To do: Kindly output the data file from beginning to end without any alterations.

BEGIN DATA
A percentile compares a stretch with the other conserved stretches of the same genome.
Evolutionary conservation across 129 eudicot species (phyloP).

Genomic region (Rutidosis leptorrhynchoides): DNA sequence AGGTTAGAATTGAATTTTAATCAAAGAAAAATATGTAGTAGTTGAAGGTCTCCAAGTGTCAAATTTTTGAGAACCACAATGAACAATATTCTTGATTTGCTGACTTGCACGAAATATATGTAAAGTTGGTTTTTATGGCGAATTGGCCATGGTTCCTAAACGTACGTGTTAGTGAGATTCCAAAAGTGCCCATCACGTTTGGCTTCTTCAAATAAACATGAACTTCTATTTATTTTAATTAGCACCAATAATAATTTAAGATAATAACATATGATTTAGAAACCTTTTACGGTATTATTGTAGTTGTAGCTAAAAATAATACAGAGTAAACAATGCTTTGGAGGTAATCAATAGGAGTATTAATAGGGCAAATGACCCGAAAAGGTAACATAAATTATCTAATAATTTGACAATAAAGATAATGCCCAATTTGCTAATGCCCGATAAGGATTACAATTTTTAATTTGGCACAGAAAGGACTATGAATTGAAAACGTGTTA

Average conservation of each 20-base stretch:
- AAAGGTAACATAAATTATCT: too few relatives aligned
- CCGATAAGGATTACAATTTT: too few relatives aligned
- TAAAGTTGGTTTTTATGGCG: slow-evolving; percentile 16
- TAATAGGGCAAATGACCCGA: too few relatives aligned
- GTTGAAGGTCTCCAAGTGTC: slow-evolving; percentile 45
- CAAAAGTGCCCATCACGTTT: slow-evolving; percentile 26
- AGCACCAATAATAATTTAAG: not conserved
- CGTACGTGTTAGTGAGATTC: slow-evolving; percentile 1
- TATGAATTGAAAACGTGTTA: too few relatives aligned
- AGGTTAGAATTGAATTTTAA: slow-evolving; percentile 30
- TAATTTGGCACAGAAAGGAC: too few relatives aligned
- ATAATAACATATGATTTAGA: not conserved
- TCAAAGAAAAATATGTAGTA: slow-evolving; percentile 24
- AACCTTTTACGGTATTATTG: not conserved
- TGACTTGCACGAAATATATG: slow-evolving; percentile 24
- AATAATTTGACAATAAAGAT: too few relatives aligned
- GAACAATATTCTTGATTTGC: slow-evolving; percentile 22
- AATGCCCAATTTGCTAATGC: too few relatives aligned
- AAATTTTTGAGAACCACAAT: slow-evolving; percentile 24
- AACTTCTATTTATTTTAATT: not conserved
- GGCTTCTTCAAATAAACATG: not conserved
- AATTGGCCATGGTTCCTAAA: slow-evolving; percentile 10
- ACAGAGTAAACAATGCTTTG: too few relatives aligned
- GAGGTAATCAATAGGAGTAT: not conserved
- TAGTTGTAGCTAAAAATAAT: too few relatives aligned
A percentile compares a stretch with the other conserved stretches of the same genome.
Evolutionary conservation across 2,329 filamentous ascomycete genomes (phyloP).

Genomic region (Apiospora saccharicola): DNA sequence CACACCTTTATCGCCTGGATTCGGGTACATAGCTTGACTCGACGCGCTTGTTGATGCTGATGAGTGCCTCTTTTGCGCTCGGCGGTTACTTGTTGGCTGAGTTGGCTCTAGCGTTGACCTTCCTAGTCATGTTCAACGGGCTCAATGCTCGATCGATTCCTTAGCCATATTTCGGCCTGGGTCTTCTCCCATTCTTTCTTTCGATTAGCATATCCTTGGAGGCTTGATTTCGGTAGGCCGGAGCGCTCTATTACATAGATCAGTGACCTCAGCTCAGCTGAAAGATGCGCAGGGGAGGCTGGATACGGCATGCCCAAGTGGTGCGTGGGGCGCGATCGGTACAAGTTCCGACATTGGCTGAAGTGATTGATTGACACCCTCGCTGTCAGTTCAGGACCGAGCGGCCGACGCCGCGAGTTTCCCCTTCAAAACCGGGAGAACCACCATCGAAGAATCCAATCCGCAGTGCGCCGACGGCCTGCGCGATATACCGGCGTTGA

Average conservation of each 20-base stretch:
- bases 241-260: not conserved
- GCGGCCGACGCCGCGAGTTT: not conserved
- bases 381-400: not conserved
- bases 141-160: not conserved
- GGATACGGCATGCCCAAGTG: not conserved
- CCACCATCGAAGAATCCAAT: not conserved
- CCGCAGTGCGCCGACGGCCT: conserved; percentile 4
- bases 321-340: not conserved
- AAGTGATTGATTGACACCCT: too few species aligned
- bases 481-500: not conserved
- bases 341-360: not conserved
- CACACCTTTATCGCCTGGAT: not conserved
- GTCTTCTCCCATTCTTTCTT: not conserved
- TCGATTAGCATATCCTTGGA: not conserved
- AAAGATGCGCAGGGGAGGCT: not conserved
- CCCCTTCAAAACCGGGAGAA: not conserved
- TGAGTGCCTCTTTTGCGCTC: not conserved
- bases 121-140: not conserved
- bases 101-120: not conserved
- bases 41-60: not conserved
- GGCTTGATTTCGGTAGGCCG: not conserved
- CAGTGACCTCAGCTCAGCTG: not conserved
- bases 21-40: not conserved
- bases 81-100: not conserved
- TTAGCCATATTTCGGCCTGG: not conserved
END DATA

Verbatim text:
A percentile compares a stretch with the other conserved stretches of the same genome.
Evolutionary conservation across 129 eudicot species (phyloP).

Genomic region (Rutidosis leptorrhynchoides): DNA sequence AGGTTAGAATTGAATTTTAATCAAAGAAAAATATGTAGTAGTTGAAGGTCTCCAAGTGTCAAATTTTTGAGAACCACAATGAACAATATTCTTGATTTGCTGACTTGCACGAAATATATGTAAAGTTGGTTTTTATGGCGAATTGGCCATGGTTCCTAAACGTACGTGTTAGTGAGATTCCAAAAGTGCCCATCACGTTTGGCTTCTTCAAATAAACATGAACTTCTATTTATTTTAATTAGCACCAATAATAATTTAAGATAATAACATATGATTTAGAAACCTTTTACGGTATTATTGTAGTTGTAGCTAAAAATAATACAGAGTAAACAATGCTTTGGAGGTAATCAATAGGAGTATTAATAGGGCAAATGACCCGAAAAGGTAACATAAATTATCTAATAATTTGACAATAAAGATAATGCCCAATTTGCTAATGCCCGATAAGGATTACAATTTTTAATTTGGCACAGAAAGGACTATGAATTGAAAACGTGTTA

Average conservation of each 20-base stretch:
- AAAGGTAACATAAATTATCT: too few relatives aligned
- CCGATAAGGATTACAATTTT: too few relatives aligned
- TAAAGTTGGTTTTTATGGCG: slow-evolving; percentile 16
- TAATAGGGCAAATGACCCGA: too few relatives aligned
- GTTGAAGGTCTCCAAGTGTC: slow-evolving; percentile 45
- CAAAAGTGCCCATCACGTTT: slow-evolving; percentile 26
- AGCACCAATAATAATTTAAG: not conserved
- CGTACGTGTTAGTGAGATTC: slow-evolving; percentile 1
- TATGAATTGAAAACGTGTTA: too few relatives aligned
- AGGTTAGAATTGAATTTTAA: slow-evolving; percentile 30
- TAATTTGGCACAGAAAGGAC: too few relatives aligned
- ATAATAACATATGATTTAGA: not conserved
- TCAAAGAAAAATATGTAGTA: slow-evolving; percentile 24
- AACCTTTTACGGTATTATTG: not conserved
- TGACTTGCACGAAATATATG: slow-evolving; percentile 24
- AATAATTTGACAATAAAGAT: too few relatives aligned
- GAACAATATTCTTGATTTGC: slow-evolving; percentile 22
- AATGCCCAATTTGCTAATGC: too few relatives aligned
- AAATTTTTGAGAACCACAAT: slow-evolving; percentile 24
- AACTTCTATTTATTTTAATT: not conserved
- GGCTTCTTCAAATAAACATG: not conserved
- AATTGGCCATGGTTCCTAAA: slow-evolving; percentile 10
- ACAGAGTAAACAATGCTTTG: too few relatives aligned
- GAGGTAATCAATAGGAGTAT: not conserved
- TAGTTGTAGCTAAAAATAAT: too few relatives aligned
A percentile compares a stretch with the other conserved stretches of the same genome.
Evolutionary conservation across 2,329 filamentous ascomycete genomes (phyloP).

Genomic region (Apiospora saccharicola): DNA sequence CACACCTTTATCGCCTGGATTCGGGTACATAGCTTGACTCGACGCGCTTGTTGATGCTGATGAGTGCCTCTTTTGCGCTCGGCGGTTACTTGTTGGCTGAGTTGGCTCTAGCGTTGACCTTCCTAGTCATGTTCAACGGGCTCAATGCTCGATCGATTCCTTAGCCATATTTCGGCCTGGGTCTTCTCCCATTCTTTCTTTCGATTAGCATATCCTTGGAGGCTTGATTTCGGTAGGCCGGAGCGCTCTATTACATAGATCAGTGACCTCAGCTCAGCTGAAAGATGCGCAGGGGAGGCTGGATACGGCATGCCCAAGTGGTGCGTGGGGCGCGATCGGTACAAGTTCCGACATTGGCTGAAGTGATTGATTGACACCCTCGCTGTCAGTTCAGGACCGAGCGGCCGACGCCGCGAGTTTCCCCTTCAAAACCGGGAGAACCACCATCGAAGAATCCAATCCGCAGTGCGCCGACGGCCTGCGCGATATACCGGCGTTGA

Average conservation of each 20-base stretch:
- bases 241-260: not conserved
- GCGGCCGACGCCGCGAGTTT: not conserved
- bases 381-400: not conserved
- bases 141-160: not conserved
- GGATACGGCATGCCCAAGTG: not conserved
- CCACCATCGAAGAATCCAAT: not conserved
- CCGCAGTGCGCCGACGGCCT: conserved; percentile 4
- bases 321-340: not conserved
- AAGTGATTGATTGACACCCT: too few species aligned
- bases 481-500: not conserved
- bases 341-360: not conserved
- CACACCTTTATCGCCTGGAT: not conserved
- GTCTTCTCCCATTCTTTCTT: not conserved
- TCGATTAGCATATCCTTGGA: not conserved
- AAAGATGCGCAGGGGAGGCT: not conserved
- CCCCTTCAAAACCGGGAGAA: not conserved
- TGAGTGCCTCTTTTGCGCTC: not conserved
- bases 121-140: not conserved
- bases 101-120: not conserved
- bases 41-60: not conserved
- GGCTTGATTTCGGTAGGCCG: not conserved
- CAGTGACCTCAGCTCAGCTG: not conserved
- bases 21-40: not conserved
- bases 81-100: not conserved
- TTAGCCATATTTCGGCCTGG: not conserved